Wrongful Death Cases in South Carolina

Wrongful Death Cases in South Carolina

A wrongful death case refers to a situation where a person’s death is caused by the negligent actions of another party. This scenario is commonly seen when someone dies in a car wreck. The concept of wrongful death allows the surviving family members or beneficiaries of the deceased person to pursue a legal claim for damages against the responsible party. Here are some key points related to wrongful death in South Carolina.

Legal Basis

In South Carolina, the right to bring a wrongful death claim is governed by the state’s wrongful death statute (S.C. Code Ann. § 15-51-10 et seq.). This statute outlines who can bring a claim and what damages may be recoverable.

Who Can File a Wrongful Death Claim

Typically, the personal representative of the deceased person’s estate files the wrongful death lawsuit on behalf of the surviving family members. The personal representative is usually named in the deceased person’s will or appointed by the court.

Time Limit for Filing

South Carolina, like other states, has a statute of limitations that sets a deadline for filing a wrongful death lawsuit. It’s crucial to file the claim within this time frame, which is generally three years from the date of the incident.

Proving Negligence

To succeed in a wrongful death claim, the plaintiff (personal representative of the estate) must prove that the defendant’s negligent actions caused the death. This involves establishing a duty of care, a breach of that duty, causation, and damages.


Damages that may be recoverable in a wrongful death case can include economic damages (medical expenses, funeral costs, loss of financial support, etc.) and non-economic damages (pain and suffering).

Survival Action

In addition to a wrongful death claim, South Carolina law allows for a survival action. A survival action is brought by the estate to recover damages that the deceased person would have been entitled to if they had survived, such as pain and suffering experienced before death.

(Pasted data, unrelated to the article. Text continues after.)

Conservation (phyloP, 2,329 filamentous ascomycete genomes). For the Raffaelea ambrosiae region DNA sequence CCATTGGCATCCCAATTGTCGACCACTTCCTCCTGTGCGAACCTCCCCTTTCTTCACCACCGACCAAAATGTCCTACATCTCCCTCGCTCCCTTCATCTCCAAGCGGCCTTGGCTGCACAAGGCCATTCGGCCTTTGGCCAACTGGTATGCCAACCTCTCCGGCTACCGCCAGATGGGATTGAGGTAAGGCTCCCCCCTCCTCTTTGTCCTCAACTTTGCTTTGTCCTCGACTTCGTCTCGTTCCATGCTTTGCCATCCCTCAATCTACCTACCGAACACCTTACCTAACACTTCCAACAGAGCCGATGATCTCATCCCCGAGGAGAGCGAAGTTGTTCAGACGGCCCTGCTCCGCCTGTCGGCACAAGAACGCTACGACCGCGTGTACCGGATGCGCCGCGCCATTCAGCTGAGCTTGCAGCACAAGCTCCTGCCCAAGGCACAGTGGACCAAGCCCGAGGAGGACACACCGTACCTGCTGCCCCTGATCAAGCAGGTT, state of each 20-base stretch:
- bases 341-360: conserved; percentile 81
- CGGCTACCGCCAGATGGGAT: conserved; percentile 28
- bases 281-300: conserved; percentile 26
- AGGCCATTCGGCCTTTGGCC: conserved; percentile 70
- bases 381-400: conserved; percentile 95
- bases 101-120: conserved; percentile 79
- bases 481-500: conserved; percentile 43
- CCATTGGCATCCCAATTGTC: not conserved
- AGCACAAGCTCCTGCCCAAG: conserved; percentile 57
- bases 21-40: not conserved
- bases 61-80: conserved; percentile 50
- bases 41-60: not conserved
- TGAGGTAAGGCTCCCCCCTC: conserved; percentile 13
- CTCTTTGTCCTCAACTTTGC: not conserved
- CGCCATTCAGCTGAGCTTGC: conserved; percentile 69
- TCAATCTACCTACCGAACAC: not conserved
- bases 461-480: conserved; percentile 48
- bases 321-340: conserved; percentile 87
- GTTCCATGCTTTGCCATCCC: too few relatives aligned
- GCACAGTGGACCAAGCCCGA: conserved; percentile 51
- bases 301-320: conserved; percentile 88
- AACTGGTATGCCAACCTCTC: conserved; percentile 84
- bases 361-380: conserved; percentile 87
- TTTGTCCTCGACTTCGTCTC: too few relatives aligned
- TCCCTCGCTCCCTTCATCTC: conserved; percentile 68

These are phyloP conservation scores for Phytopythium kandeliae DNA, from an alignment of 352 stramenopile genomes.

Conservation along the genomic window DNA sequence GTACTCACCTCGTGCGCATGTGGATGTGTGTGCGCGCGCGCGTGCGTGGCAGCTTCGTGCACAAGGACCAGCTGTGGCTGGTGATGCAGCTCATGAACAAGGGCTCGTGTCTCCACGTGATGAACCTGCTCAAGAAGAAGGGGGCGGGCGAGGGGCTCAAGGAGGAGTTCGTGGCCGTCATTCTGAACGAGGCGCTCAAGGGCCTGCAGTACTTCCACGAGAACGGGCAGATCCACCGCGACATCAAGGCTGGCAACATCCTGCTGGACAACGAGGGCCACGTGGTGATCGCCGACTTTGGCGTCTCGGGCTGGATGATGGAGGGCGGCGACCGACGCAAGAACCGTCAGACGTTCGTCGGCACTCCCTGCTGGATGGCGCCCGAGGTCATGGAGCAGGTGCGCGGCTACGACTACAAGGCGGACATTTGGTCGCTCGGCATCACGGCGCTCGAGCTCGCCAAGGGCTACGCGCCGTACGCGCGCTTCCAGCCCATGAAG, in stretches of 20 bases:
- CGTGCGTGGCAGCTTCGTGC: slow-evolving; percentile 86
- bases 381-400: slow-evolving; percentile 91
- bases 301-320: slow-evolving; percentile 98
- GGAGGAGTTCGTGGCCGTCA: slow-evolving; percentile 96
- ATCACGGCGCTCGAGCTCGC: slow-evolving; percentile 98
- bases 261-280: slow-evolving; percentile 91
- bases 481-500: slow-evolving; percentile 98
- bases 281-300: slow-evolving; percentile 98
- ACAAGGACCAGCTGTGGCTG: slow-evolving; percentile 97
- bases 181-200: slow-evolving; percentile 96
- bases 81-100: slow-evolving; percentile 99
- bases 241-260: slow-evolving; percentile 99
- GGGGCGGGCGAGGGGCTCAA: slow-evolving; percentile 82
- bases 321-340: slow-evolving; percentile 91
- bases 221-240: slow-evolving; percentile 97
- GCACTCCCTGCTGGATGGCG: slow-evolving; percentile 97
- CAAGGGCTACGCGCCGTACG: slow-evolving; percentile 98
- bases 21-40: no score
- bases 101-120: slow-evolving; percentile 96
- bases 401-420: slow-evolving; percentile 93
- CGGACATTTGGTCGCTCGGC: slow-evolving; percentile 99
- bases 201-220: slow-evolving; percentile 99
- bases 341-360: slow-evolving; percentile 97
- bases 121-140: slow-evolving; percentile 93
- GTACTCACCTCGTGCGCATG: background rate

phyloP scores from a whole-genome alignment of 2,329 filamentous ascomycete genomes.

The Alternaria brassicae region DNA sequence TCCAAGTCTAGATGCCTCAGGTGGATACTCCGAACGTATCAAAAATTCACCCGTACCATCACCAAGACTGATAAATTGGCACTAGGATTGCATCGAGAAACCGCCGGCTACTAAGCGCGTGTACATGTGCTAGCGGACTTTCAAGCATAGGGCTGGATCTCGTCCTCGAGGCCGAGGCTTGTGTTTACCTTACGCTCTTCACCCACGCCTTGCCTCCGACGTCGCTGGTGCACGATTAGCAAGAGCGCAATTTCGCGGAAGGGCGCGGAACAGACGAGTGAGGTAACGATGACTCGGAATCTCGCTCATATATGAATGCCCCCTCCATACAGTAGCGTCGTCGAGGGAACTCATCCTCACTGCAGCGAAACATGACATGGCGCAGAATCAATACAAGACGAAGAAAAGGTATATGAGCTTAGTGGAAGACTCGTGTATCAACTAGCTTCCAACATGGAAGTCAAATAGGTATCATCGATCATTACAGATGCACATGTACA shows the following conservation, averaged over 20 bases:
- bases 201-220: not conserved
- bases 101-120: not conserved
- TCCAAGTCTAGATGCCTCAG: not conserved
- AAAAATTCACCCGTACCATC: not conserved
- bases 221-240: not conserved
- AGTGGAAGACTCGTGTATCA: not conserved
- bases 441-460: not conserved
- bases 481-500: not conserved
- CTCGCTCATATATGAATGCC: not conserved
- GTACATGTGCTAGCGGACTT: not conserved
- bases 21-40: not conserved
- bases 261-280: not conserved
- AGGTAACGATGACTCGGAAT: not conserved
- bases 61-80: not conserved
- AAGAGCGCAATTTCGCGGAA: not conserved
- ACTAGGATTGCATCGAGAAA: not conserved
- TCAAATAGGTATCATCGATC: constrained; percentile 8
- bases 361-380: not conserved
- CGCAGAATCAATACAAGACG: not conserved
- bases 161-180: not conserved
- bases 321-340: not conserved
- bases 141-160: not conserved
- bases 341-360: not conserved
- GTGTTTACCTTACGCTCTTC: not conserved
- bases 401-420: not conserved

Monetary Distribution

Wrongful death and survival actions proceeds may be distributed differently. S.C. Code Ann. § 15-51-20 provides guidance on who will be a beneficiary if there is a wrongful death recovery. Below are three different scenarios:

      • If there is a spouse and no children, the spouse will receive the entire amount.
      • If there is a spouse and children, the spouse receives half, and the remaining half is split evenly among the children.
      • If there is no spouse, and only children, the children will evenly split the entire amount.

The survival action proceeds flow through the victim’s estate and are distributed according to the victim’s will if there is one.

Court Approval

Pursuant to S.C. Code Ann. § 15-51-41, wrongful death settlements must be approved in court by a judge.

Do you need a wrongful death attorney?

If you are considering pursuing a wrongful death claim and survival action or have questions about the specifics of South Carolina law, it is advisable to consult with an attorney who is experienced in wrongful death cases. The Hair Law Firm focuses on car wreck cases, representing clients daily, and filing lawsuits when necessary. If you or a loved one has been injured in a car wreck, contact the Hair Law Firm at (803) 881-3711.

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